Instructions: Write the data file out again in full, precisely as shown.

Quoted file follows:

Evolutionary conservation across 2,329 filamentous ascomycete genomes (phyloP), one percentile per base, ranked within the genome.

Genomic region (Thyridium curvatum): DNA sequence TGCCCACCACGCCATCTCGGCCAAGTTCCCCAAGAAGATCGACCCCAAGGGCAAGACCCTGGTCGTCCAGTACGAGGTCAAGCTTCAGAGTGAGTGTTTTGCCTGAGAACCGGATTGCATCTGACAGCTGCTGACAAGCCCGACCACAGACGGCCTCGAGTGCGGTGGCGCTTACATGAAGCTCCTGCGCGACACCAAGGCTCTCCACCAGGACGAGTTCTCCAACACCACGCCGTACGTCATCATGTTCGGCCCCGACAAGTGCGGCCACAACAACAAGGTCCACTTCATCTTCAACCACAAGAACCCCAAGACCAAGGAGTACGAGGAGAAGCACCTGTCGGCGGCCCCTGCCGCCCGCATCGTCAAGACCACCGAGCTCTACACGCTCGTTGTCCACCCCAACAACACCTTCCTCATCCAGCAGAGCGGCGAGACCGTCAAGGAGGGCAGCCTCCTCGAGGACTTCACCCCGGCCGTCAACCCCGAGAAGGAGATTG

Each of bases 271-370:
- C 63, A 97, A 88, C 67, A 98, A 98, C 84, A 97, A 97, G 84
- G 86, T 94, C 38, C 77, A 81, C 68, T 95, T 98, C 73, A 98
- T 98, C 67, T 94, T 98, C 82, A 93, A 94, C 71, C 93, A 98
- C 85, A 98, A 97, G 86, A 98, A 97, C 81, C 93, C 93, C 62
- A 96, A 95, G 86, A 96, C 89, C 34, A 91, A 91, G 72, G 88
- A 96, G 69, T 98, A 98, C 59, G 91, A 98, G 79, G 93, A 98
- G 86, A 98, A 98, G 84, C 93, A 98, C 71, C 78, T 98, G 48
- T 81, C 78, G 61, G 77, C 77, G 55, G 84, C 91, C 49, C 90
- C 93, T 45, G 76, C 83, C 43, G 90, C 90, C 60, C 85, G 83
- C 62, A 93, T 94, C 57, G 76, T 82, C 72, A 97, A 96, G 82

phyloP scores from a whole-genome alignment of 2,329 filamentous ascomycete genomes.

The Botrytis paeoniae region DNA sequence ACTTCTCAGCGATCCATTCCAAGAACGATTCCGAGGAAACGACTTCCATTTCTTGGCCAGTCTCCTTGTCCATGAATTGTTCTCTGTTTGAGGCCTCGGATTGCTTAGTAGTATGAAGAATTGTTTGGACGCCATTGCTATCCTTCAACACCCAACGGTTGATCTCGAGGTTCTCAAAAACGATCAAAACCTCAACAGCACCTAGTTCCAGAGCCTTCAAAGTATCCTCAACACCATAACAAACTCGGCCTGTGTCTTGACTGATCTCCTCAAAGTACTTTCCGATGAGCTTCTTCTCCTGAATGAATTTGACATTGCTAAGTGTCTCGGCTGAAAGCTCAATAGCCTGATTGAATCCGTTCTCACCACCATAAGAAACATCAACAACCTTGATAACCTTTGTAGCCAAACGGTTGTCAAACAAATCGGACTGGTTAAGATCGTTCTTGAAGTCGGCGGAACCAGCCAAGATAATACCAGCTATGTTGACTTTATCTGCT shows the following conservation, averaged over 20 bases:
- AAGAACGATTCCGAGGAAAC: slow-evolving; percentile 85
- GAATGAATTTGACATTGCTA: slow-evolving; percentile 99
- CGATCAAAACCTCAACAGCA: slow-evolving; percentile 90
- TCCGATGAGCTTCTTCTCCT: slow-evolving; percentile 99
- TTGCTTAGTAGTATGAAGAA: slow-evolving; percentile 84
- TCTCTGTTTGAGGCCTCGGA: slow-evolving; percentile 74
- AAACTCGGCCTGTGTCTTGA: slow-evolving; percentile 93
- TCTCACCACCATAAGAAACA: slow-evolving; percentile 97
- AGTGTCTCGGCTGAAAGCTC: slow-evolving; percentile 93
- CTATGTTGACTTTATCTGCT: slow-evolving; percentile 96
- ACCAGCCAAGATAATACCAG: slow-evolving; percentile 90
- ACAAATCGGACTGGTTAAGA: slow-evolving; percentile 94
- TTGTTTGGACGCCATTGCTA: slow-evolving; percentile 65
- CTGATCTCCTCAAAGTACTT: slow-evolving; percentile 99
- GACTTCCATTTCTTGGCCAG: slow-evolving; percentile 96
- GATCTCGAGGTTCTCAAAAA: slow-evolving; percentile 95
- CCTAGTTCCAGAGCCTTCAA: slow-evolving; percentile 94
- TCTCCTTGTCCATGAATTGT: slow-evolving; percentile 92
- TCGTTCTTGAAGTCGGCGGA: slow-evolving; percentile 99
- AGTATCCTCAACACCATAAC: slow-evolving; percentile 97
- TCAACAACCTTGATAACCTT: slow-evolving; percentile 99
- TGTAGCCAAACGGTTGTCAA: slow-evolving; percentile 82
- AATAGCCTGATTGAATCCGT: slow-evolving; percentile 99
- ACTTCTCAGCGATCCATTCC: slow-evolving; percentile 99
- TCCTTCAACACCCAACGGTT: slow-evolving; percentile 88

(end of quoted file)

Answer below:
Evolutionary conservation across 2,329 filamentous ascomycete genomes (phyloP), one percentile per base, ranked within the genome.

Genomic region (Thyridium curvatum): DNA sequence TGCCCACCACGCCATCTCGGCCAAGTTCCCCAAGAAGATCGACCCCAAGGGCAAGACCCTGGTCGTCCAGTACGAGGTCAAGCTTCAGAGTGAGTGTTTTGCCTGAGAACCGGATTGCATCTGACAGCTGCTGACAAGCCCGACCACAGACGGCCTCGAGTGCGGTGGCGCTTACATGAAGCTCCTGCGCGACACCAAGGCTCTCCACCAGGACGAGTTCTCCAACACCACGCCGTACGTCATCATGTTCGGCCCCGACAAGTGCGGCCACAACAACAAGGTCCACTTCATCTTCAACCACAAGAACCCCAAGACCAAGGAGTACGAGGAGAAGCACCTGTCGGCGGCCCCTGCCGCCCGCATCGTCAAGACCACCGAGCTCTACACGCTCGTTGTCCACCCCAACAACACCTTCCTCATCCAGCAGAGCGGCGAGACCGTCAAGGAGGGCAGCCTCCTCGAGGACTTCACCCCGGCCGTCAACCCCGAGAAGGAGATTG

Each of bases 271-370:
- C 63, A 97, A 88, C 67, A 98, A 98, C 84, A 97, A 97, G 84
- G 86, T 94, C 38, C 77, A 81, C 68, T 95, T 98, C 73, A 98
- T 98, C 67, T 94, T 98, C 82, A 93, A 94, C 71, C 93, A 98
- C 85, A 98, A 97, G 86, A 98, A 97, C 81, C 93, C 93, C 62
- A 96, A 95, G 86, A 96, C 89, C 34, A 91, A 91, G 72, G 88
- A 96, G 69, T 98, A 98, C 59, G 91, A 98, G 79, G 93, A 98
- G 86, A 98, A 98, G 84, C 93, A 98, C 71, C 78, T 98, G 48
- T 81, C 78, G 61, G 77, C 77, G 55, G 84, C 91, C 49, C 90
- C 93, T 45, G 76, C 83, C 43, G 90, C 90, C 60, C 85, G 83
- C 62, A 93, T 94, C 57, G 76, T 82, C 72, A 97, A 96, G 82

phyloP scores from a whole-genome alignment of 2,329 filamentous ascomycete genomes.

The Botrytis paeoniae region DNA sequence ACTTCTCAGCGATCCATTCCAAGAACGATTCCGAGGAAACGACTTCCATTTCTTGGCCAGTCTCCTTGTCCATGAATTGTTCTCTGTTTGAGGCCTCGGATTGCTTAGTAGTATGAAGAATTGTTTGGACGCCATTGCTATCCTTCAACACCCAACGGTTGATCTCGAGGTTCTCAAAAACGATCAAAACCTCAACAGCACCTAGTTCCAGAGCCTTCAAAGTATCCTCAACACCATAACAAACTCGGCCTGTGTCTTGACTGATCTCCTCAAAGTACTTTCCGATGAGCTTCTTCTCCTGAATGAATTTGACATTGCTAAGTGTCTCGGCTGAAAGCTCAATAGCCTGATTGAATCCGTTCTCACCACCATAAGAAACATCAACAACCTTGATAACCTTTGTAGCCAAACGGTTGTCAAACAAATCGGACTGGTTAAGATCGTTCTTGAAGTCGGCGGAACCAGCCAAGATAATACCAGCTATGTTGACTTTATCTGCT shows the following conservation, averaged over 20 bases:
- AAGAACGATTCCGAGGAAAC: slow-evolving; percentile 85
- GAATGAATTTGACATTGCTA: slow-evolving; percentile 99
- CGATCAAAACCTCAACAGCA: slow-evolving; percentile 90
- TCCGATGAGCTTCTTCTCCT: slow-evolving; percentile 99
- TTGCTTAGTAGTATGAAGAA: slow-evolving; percentile 84
- TCTCTGTTTGAGGCCTCGGA: slow-evolving; percentile 74
- AAACTCGGCCTGTGTCTTGA: slow-evolving; percentile 93
- TCTCACCACCATAAGAAACA: slow-evolving; percentile 97
- AGTGTCTCGGCTGAAAGCTC: slow-evolving; percentile 93
- CTATGTTGACTTTATCTGCT: slow-evolving; percentile 96
- ACCAGCCAAGATAATACCAG: slow-evolving; percentile 90
- ACAAATCGGACTGGTTAAGA: slow-evolving; percentile 94
- TTGTTTGGACGCCATTGCTA: slow-evolving; percentile 65
- CTGATCTCCTCAAAGTACTT: slow-evolving; percentile 99
- GACTTCCATTTCTTGGCCAG: slow-evolving; percentile 96
- GATCTCGAGGTTCTCAAAAA: slow-evolving; percentile 95
- CCTAGTTCCAGAGCCTTCAA: slow-evolving; percentile 94
- TCTCCTTGTCCATGAATTGT: slow-evolving; percentile 92
- TCGTTCTTGAAGTCGGCGGA: slow-evolving; percentile 99
- AGTATCCTCAACACCATAAC: slow-evolving; percentile 97
- TCAACAACCTTGATAACCTT: slow-evolving; percentile 99
- TGTAGCCAAACGGTTGTCAA: slow-evolving; percentile 82
- AATAGCCTGATTGAATCCGT: slow-evolving; percentile 99
- ACTTCTCAGCGATCCATTCC: slow-evolving; percentile 99
- TCCTTCAACACCCAACGGTT: slow-evolving; percentile 88